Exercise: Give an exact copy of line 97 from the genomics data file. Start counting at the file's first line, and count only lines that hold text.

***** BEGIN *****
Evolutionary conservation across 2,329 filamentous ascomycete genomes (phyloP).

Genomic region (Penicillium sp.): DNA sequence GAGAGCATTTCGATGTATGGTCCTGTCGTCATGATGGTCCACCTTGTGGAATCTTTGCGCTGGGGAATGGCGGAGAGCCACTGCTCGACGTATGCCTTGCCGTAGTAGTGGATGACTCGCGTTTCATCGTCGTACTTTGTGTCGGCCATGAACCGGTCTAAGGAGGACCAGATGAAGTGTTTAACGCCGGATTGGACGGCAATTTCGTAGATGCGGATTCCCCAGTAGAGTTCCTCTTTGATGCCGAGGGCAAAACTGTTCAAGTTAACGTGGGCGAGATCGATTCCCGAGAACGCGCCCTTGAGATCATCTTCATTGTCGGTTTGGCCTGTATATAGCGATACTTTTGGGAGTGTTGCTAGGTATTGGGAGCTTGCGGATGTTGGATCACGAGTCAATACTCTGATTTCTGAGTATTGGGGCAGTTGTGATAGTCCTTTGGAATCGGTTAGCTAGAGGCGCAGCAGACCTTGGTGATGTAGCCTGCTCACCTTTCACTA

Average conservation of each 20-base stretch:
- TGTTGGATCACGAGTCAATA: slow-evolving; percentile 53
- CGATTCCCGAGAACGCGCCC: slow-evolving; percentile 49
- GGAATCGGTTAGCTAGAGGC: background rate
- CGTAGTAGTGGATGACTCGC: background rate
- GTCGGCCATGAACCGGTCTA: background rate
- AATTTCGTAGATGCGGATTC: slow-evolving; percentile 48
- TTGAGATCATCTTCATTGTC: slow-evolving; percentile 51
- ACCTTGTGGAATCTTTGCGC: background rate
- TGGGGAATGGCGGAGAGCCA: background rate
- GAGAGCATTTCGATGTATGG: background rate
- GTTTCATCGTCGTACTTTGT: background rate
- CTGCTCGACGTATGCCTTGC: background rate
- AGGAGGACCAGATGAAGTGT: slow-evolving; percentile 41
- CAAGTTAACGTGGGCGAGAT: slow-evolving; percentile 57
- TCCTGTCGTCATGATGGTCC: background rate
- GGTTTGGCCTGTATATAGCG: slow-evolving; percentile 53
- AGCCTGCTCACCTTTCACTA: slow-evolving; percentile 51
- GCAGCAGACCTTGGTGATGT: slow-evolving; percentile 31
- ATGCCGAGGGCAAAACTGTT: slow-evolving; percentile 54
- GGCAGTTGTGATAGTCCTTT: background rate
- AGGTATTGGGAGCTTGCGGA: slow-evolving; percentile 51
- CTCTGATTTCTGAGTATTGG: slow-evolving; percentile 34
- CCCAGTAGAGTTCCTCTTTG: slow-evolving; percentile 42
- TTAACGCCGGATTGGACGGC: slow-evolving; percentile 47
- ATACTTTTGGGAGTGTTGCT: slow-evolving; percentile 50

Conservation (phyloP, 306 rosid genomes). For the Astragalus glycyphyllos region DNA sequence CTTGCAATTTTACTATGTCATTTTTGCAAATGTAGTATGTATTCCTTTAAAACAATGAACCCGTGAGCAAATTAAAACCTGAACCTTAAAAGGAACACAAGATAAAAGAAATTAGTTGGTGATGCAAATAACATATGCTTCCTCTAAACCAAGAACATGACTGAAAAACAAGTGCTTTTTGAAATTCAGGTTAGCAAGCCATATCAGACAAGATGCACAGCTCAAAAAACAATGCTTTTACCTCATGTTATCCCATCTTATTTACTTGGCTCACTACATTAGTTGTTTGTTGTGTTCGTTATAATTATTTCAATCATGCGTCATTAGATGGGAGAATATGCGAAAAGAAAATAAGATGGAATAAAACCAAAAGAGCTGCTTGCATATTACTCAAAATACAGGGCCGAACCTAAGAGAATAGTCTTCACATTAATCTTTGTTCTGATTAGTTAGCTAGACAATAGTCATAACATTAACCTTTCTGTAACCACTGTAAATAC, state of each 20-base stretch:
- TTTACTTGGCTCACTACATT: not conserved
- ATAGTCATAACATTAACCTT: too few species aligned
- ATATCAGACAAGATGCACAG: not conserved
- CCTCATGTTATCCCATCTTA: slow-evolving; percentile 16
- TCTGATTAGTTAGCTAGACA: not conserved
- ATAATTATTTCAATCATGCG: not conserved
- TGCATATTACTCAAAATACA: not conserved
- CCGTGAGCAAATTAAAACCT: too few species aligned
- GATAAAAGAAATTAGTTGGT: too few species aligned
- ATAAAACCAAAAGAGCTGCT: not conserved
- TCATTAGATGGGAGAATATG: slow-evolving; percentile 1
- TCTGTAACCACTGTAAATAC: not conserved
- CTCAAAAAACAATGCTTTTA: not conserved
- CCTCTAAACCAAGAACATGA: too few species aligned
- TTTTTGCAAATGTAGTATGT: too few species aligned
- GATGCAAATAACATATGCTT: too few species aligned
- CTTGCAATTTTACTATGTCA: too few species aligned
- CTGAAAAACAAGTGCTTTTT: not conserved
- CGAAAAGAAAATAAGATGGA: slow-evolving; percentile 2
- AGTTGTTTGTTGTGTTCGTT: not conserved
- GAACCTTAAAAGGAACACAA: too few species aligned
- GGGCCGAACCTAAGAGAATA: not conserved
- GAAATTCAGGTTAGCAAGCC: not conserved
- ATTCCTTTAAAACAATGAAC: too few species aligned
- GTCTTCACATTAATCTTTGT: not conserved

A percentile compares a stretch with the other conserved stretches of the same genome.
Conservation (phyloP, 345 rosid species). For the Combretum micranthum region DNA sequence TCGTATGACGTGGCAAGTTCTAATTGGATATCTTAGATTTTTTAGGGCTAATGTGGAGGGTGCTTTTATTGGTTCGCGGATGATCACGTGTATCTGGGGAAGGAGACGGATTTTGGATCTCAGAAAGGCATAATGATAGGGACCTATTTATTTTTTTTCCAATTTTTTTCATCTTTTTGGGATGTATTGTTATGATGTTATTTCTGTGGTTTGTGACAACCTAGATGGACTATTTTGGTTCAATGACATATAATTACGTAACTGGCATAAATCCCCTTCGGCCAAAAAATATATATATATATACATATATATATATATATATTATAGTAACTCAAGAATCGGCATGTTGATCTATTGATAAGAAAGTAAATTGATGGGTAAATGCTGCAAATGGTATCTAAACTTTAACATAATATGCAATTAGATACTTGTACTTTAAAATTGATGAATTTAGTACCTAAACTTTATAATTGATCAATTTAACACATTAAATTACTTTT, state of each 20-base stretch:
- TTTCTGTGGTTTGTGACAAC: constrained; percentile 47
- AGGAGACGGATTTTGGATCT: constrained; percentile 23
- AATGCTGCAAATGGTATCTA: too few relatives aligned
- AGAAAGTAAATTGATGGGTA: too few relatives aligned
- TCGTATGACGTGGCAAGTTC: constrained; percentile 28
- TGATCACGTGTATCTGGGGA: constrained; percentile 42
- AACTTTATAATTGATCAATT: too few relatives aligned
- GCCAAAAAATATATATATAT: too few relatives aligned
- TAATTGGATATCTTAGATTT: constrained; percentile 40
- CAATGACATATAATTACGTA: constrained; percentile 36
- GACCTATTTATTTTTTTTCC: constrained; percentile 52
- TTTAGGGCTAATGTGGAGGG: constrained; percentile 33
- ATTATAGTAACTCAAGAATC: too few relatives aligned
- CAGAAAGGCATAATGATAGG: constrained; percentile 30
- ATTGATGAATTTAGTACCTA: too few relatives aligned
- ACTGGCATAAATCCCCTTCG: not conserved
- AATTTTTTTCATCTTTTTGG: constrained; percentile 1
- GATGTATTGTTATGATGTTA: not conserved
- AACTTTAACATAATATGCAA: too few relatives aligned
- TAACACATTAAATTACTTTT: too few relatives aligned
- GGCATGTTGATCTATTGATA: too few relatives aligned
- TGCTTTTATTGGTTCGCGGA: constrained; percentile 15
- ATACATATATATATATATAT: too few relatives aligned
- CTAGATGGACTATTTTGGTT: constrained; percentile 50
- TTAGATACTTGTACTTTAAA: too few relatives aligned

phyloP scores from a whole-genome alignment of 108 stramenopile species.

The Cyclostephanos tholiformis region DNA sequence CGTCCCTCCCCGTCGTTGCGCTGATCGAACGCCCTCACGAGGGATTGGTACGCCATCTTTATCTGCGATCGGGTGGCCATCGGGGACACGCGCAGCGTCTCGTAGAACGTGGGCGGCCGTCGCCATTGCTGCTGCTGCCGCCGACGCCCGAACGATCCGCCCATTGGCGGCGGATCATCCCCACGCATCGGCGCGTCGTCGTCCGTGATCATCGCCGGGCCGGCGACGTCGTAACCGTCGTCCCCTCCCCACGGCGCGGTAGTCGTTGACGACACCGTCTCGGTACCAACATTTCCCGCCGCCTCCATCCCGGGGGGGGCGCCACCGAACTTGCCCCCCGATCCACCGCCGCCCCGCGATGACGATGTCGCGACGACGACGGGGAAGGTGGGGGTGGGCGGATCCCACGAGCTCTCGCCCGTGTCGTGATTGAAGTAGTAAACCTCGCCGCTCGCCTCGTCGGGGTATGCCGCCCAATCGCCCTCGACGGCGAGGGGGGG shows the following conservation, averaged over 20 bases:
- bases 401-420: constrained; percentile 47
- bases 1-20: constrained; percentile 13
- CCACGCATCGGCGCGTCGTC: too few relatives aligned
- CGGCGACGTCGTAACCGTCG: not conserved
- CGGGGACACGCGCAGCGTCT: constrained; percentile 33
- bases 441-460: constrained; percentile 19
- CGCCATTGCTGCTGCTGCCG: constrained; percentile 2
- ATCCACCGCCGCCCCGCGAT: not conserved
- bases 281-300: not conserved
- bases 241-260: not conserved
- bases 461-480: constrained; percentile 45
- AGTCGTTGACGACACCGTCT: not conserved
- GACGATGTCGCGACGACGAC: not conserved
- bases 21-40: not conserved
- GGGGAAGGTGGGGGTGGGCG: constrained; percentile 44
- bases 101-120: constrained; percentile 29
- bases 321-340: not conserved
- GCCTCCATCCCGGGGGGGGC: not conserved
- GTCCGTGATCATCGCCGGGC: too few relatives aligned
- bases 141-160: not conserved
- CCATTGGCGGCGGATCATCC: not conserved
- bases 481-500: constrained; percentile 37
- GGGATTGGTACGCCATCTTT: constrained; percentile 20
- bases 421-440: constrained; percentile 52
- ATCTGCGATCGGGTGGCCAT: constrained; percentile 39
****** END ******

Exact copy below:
- bases 21-40: not conserved